“I had the coronavirus early on, before the shutdown, and a group of my friends also got it,” the Politician actress, 25, explained in an essay for Vulture on Tuesday, May 19. “People keep asking me, ‘Where did you get it?’ and I wish I knew. I feel like I could have spoken in a more eloquent way about my experience had I known. I continued testing positive for a month, which is longer than they’re saying you’re supposed to. I’m okay now.”
Deutch continued, “I’m so grateful for my health and I also feel guilty, in a way, for making it out okay. I think this virus is bringing up so many conflicting emotions. I have to say I’m also so grateful for my inherent neuroses, which caused me to stay inside before I was supposed to. I’ve been quarantined longer than there was a mandated shut-in.”
The Zombieland: Double Tap actress experienced “such drastically different symptoms” from her pals who also battled the disease. “I had a sore throat and felt totally delirious, like, I was losing my mind. It was different than the normal ‘me feeling like I’m losing my mind,’” she shared, noting that one of her friends “only lost taste and smell” and another “went to the hospital with the ‘normal’ symptoms.”
To aid in her recovery, Deutch opted to stay indoors for almost two months. She will now only go outdoors “very minimally” while wearing a mask.
Deutch acknowledged the advantages she had throughout her coronavirus journey over others with fewer resources. “I am so lucky to be healthy, that I’m safe and not immunocompromised and have access to doctors; I am incredibly privileged,” she said. “But not everyone shares that privilege — so we need to be extra careful for those who don’t by wearing masks.”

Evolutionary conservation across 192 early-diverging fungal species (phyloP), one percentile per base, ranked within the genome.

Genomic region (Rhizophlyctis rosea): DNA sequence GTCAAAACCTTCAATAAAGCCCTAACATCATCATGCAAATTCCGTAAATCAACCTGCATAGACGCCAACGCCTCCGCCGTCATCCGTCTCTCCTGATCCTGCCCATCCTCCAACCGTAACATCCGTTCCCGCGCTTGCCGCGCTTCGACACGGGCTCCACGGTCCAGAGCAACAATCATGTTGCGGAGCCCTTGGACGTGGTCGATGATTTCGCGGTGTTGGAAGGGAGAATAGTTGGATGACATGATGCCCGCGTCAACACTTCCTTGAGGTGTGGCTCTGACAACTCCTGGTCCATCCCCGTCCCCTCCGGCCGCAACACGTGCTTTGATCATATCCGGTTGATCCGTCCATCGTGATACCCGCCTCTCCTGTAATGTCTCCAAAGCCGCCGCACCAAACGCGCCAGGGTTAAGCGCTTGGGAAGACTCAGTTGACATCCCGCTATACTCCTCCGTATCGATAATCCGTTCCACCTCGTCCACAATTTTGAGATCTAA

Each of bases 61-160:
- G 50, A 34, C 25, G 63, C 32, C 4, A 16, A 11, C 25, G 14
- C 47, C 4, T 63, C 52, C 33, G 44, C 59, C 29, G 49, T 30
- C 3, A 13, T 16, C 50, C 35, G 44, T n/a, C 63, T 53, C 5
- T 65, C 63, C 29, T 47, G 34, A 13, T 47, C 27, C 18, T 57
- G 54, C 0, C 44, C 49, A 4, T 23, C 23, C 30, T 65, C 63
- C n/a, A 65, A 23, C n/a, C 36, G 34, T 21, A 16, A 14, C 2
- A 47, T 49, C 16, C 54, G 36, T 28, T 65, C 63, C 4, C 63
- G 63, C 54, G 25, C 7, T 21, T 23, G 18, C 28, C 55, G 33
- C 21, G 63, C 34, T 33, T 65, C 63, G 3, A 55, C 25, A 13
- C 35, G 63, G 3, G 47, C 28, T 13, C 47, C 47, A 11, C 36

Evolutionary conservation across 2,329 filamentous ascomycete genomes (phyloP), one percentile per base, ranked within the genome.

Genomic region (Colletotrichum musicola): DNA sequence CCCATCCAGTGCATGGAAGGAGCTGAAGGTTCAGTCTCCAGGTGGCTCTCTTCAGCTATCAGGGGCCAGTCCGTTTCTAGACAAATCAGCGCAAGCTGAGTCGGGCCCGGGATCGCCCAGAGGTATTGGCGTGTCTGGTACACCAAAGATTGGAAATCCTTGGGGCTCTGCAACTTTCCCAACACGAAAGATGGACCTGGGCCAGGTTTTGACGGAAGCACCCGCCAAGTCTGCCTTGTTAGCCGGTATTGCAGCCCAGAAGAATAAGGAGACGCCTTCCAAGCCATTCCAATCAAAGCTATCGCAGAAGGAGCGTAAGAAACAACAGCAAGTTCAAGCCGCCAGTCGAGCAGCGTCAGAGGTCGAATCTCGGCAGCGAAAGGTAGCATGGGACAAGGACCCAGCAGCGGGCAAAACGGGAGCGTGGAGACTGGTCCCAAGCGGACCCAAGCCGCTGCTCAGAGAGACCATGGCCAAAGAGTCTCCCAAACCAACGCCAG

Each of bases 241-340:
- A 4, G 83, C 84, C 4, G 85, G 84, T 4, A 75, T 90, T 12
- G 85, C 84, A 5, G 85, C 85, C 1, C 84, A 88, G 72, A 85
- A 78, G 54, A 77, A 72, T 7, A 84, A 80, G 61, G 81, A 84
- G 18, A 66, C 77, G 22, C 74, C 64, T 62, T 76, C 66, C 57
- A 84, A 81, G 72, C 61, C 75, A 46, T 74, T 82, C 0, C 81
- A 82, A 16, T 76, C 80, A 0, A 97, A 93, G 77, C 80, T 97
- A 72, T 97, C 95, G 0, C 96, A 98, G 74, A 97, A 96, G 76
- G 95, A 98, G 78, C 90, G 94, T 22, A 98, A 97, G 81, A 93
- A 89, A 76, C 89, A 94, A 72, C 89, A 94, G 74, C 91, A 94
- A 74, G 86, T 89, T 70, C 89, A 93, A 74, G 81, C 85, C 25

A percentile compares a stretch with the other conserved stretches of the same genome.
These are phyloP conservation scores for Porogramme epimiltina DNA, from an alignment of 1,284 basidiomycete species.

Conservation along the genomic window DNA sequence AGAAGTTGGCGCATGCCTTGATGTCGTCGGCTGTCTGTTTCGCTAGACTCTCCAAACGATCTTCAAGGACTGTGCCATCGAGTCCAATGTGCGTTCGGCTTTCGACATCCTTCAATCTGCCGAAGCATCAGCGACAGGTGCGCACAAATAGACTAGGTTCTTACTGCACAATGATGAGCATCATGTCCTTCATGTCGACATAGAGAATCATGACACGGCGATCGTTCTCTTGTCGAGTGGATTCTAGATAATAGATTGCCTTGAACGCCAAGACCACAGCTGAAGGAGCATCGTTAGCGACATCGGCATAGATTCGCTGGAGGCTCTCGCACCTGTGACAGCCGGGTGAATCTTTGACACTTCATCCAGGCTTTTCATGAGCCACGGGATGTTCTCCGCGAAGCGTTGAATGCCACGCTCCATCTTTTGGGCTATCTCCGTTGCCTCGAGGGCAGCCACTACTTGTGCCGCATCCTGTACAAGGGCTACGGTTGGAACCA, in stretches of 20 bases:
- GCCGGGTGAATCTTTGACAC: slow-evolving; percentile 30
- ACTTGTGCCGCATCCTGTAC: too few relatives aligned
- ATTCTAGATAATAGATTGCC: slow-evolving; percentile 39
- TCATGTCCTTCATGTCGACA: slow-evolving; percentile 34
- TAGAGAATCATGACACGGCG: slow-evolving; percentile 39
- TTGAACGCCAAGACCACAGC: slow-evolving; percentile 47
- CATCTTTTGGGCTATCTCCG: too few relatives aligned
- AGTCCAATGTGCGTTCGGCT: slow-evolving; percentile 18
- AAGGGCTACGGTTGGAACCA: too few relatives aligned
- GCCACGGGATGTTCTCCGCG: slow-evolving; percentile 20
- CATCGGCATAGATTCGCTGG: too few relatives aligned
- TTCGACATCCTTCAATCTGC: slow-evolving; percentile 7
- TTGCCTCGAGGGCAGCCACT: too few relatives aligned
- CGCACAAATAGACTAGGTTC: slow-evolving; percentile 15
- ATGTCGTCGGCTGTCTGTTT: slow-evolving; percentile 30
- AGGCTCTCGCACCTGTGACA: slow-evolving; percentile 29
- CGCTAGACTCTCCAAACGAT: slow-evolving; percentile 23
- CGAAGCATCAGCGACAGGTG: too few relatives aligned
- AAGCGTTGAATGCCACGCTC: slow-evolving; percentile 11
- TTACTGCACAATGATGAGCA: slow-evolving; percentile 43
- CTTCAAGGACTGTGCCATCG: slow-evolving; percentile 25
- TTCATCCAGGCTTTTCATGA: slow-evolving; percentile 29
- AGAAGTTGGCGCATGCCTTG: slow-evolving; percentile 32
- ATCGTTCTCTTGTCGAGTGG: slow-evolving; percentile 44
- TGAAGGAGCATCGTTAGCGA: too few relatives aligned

Deutch is the daughter of actress Lea Thompson and filmmaker Howard Deutch. The Before I Fall star joins a growing list of stars who have spoken out about their positive coronavirus diagnoses including Tom Hanks, Idris Elba, Pink and Sara Bareilles.
The coronavirus originated in Wuhan, China, in December 2019. The disease is transmitted from person-to-person. It can cause mild illness, such as a cold, or more serious sickness, like pneumonia.
In the United States alone, more than 1.5 million cases have been confirmed. While the nationwide death toll has surpassed 90,000, the number of recoveries has reached over 360,000.
Given the constantly evolving nature of COVID-19, Us Weekly wants our readers to have access to the most accurate resources. For the most up-to-date coronavirus information, guidance, and support, consult the CDC, WHO, and information from local public health officials. If you’re experiencing coronavirus symptoms, call your primary care provider for medical advice.Listen on Spotify to Us Weekly's Hot Hollywood as each week the editors of Us break down the hottest entertainment news stories!
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